The report includes 11 recommendations for improvement, including better prequalification for contractors, using construction management firms on major projects, standardizing site inspection, regular monitoring of air quality on construction sites, upgrading technology and software, increasing the staff in its Office of Environmental Management & Services, and improving communication.

“As the report acknowledges, we have already taken numerous actions to improve the way we plan, design, and manage construction projects. We will continue to use the information and insights from this report to help guide our operational improvement efforts and avoid similar mistakes in the future,” Hite said.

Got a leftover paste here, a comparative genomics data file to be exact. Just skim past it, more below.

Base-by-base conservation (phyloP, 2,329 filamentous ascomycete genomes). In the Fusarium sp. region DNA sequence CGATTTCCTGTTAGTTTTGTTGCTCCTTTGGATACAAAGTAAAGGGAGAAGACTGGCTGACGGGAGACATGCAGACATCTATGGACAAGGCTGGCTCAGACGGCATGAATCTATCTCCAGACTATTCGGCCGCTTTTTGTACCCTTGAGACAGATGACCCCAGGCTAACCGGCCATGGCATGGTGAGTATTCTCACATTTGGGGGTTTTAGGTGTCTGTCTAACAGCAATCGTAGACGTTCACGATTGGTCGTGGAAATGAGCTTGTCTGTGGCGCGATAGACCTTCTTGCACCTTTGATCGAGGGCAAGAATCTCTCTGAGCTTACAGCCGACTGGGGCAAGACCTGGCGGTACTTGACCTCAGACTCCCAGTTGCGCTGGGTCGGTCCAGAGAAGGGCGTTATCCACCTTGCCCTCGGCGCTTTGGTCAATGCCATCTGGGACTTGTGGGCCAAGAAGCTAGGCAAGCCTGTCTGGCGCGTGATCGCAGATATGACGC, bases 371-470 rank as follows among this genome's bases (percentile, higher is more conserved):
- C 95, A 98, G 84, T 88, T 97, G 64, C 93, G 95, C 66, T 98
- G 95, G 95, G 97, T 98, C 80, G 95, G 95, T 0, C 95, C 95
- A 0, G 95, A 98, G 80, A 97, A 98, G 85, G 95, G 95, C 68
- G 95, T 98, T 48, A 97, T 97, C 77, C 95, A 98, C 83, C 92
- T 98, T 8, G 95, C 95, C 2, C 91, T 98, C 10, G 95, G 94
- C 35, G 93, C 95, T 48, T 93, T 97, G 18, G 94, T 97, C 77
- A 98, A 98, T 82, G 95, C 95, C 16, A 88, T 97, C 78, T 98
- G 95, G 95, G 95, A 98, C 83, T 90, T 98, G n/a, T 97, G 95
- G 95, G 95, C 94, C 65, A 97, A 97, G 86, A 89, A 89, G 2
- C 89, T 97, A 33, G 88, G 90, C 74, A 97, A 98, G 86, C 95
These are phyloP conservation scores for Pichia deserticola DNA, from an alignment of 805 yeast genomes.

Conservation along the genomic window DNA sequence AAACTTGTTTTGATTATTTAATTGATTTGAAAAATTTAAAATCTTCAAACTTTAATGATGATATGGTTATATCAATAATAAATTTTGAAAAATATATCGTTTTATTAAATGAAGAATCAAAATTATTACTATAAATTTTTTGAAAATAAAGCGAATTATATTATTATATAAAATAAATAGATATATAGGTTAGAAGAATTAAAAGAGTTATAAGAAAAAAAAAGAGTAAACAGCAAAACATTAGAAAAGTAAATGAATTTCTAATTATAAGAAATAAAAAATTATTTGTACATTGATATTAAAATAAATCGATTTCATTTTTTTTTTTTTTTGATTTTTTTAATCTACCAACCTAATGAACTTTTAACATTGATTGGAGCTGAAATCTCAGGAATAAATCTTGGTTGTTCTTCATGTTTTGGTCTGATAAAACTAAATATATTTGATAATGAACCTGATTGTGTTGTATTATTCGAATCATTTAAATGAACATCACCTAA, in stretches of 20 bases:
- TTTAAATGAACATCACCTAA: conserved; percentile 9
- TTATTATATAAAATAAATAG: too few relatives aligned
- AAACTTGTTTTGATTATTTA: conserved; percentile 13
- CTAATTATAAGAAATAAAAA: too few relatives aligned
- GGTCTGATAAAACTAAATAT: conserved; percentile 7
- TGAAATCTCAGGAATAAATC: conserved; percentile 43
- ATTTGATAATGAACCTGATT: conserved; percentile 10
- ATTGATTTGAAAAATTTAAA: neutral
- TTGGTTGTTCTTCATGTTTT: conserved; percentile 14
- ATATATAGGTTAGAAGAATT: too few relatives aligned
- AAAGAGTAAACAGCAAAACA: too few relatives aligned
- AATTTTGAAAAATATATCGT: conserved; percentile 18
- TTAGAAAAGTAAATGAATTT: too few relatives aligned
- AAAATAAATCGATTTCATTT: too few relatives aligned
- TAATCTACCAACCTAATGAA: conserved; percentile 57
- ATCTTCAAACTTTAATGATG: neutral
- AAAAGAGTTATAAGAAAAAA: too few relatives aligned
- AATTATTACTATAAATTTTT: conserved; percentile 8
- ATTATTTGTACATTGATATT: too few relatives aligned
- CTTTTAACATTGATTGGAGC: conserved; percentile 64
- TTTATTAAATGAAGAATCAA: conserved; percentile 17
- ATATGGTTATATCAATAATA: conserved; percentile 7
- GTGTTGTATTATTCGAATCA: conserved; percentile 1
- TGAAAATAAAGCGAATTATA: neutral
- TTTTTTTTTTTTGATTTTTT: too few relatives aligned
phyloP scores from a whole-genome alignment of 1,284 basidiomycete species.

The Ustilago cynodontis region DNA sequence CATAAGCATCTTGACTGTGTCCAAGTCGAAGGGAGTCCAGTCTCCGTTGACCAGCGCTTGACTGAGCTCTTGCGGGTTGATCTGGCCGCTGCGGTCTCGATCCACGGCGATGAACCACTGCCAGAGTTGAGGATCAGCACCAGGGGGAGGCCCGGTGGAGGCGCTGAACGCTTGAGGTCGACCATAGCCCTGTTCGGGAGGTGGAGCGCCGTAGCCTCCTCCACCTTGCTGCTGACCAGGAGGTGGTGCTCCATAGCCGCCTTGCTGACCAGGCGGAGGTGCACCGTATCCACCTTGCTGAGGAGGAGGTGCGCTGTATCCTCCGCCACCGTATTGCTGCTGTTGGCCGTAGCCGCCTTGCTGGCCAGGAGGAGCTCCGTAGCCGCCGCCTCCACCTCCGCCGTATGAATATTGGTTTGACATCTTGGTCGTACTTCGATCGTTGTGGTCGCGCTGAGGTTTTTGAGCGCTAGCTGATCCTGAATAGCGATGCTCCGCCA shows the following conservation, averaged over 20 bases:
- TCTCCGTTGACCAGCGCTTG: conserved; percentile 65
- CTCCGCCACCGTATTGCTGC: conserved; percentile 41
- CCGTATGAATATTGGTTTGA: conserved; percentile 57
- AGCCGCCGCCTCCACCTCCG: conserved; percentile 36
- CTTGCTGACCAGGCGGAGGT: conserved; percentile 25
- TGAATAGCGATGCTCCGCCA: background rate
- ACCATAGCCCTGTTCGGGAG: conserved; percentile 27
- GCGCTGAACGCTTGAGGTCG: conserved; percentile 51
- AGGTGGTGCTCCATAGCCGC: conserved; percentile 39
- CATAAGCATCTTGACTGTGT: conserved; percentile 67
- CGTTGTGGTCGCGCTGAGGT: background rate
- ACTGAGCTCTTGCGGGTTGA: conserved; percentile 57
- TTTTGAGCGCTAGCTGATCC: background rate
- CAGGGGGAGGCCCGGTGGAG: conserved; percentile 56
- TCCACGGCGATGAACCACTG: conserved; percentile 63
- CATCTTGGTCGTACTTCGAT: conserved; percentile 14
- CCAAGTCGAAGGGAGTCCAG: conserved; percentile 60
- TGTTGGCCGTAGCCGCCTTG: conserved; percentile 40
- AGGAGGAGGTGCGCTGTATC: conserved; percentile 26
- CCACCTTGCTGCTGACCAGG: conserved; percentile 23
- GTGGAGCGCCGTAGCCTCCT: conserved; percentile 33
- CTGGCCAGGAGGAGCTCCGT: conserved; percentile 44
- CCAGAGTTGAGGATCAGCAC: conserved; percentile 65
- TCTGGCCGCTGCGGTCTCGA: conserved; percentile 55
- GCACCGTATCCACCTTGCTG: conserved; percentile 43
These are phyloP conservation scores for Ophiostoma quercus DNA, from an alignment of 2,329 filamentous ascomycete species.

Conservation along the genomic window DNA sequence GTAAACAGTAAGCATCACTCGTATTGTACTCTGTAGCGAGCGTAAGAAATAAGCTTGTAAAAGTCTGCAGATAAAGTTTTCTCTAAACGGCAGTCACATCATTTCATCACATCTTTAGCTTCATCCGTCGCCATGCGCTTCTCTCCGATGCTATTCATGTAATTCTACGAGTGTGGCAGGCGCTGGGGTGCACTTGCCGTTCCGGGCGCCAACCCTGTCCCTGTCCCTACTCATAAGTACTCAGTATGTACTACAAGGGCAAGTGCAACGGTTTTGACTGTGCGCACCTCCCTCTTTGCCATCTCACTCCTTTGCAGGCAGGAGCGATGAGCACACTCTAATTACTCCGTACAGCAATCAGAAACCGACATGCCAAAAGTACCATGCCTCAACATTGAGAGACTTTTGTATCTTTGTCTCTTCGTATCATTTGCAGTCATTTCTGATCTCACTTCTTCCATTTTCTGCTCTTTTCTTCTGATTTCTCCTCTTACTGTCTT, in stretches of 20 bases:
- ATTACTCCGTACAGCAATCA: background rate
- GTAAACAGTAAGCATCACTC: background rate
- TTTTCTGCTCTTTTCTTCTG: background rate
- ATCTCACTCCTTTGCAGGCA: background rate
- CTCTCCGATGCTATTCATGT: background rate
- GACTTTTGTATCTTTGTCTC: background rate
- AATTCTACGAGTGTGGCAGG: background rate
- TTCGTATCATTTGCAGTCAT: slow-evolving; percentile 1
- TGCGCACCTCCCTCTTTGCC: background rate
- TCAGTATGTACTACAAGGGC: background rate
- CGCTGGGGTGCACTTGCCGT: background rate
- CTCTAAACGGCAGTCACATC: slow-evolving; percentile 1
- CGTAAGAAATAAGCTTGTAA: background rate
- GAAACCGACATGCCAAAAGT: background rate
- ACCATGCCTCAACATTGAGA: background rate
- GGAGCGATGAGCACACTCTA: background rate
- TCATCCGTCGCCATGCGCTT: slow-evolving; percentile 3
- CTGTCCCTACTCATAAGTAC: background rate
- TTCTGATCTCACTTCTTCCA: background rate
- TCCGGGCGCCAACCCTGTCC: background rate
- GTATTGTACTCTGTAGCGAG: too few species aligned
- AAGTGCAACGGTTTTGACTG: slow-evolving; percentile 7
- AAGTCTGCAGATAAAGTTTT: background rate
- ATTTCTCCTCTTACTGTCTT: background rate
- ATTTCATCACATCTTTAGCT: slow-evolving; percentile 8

Hite noted the report’s finding that the problems started when the district decided not to renew its lease on the Center City office building where SLA had been located since its inception, thus putting on the unrealistic time pressure. The other big mistake, he said, was expecting the Ben Franklin students to be in the building during construction.

“Given the scope of what needed to be done in the building that was not the appropriate way to do that,” Hite said.

Among the dangers was exposure to asbestos that was disturbed during the renovation of the building, which was built in 1958.

The conclusion of the IG report notes that “it should have been abundantly clear very early into the work at the site...that the building could no longer be safety occupied while also adhering to district and common sense guidelines.” Even if someone wanted to relocate either Ben Franklin or SLA students, “there was nowhere for them to go,” it said.